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Enabling construction innovation : The role of a no-blame culture as a collaboration behavioural driver in project alliances

Lloyd-walker, BM, Mills, Anthony and Walker, DHT 2014, Enabling construction innovation : The role of a no-blame culture as a collaboration behavioural driver in project alliances, Construction Management and Economics, vol. 32, no. 3, pp. 229-245, doi: 10.1080/01446193.2014.892629.

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Title Enabling construction innovation : The role of a no-blame culture as a collaboration behavioural driver in project alliances
Author(s) Lloyd-walker, BM
Mills, AnthonyORCID iD for Mills, Anthony orcid.org/0000-0002-2223-1550
Walker, DHT
Journal name Construction Management and Economics
Volume number 32
Issue number 3
Start page 229
End page 245
Total pages 17
Publisher Routledge
Place of publication Oxon, United Kingdom
Publication date 2014
ISSN 0144-6193
1466-433X
Keyword(s) Alliancing
Australia
innovation
organizational behaviour
organizational change
Summary A no-blame culture is widely accepted as a collaboration driver yet we see surprisingly scant literature on the theoretical underpinnings for the construction and project management context. A no-blame culture in project alliances, as conducted in Australasia, promotes innovative thinking in action. Innovation is dependent upon collaboration and true collaboration is inextricably linked with behavioural drivers. Foremost of these is a culture of openness and willingness to share the pain and gain from experimentation, one that requires that collaborators be protected from the threat of being blamed and held accountable for experimental failure. The Australasian project alliance procurement form has a unique 'no-blame' behavioural contract clause that can result in the type of breakthrough thinking crucial in developing a collaborative culture where innovation can evolve through a process of trial and error. © 2014 Taylor & Francis.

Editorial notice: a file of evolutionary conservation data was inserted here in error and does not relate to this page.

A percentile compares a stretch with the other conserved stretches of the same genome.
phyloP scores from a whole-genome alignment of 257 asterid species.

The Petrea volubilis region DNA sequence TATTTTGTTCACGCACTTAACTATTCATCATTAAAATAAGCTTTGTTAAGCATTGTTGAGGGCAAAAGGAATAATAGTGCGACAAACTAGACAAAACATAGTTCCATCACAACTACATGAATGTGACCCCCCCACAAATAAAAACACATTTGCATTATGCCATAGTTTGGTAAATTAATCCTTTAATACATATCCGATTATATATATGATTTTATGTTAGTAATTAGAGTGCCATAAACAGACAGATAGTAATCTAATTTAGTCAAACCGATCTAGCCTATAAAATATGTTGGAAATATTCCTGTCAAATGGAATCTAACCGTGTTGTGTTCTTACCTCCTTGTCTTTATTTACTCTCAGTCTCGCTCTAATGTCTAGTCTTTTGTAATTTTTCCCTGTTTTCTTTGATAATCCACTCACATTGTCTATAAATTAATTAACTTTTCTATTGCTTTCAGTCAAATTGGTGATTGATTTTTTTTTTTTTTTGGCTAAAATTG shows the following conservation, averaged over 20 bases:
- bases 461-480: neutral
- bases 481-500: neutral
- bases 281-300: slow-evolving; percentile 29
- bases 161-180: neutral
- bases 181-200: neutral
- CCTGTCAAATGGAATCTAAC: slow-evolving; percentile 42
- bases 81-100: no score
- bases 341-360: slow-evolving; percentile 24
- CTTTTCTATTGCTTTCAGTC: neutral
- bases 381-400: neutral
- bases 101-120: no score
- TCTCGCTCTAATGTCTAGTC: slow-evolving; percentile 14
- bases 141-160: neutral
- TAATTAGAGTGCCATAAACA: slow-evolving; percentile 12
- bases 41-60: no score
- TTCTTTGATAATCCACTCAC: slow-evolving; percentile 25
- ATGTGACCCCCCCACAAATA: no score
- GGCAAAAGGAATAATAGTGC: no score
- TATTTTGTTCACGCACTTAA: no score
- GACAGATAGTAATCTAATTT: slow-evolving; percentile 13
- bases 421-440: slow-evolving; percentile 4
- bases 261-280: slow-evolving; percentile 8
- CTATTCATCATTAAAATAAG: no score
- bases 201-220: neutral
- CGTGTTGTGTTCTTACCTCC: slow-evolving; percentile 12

Language eng
DOI 10.1080/01446193.2014.892629
Field of Research 120201 Building Construction Management and Project Planning
12 Built Environment And Design
09 Engineering
14 Economics
Socio Economic Objective 870402 Commercial Construction Processes
HERDC Research category C1 Refereed article in a scholarly journal
ERA Research output type C Journal article
Copyright notice ©2014, Routledge
Persistent URL http://hdl.handle.net/10536/DRO/DU:30070691

Document type: Journal Article
Collection: School of Architecture and Built Environment
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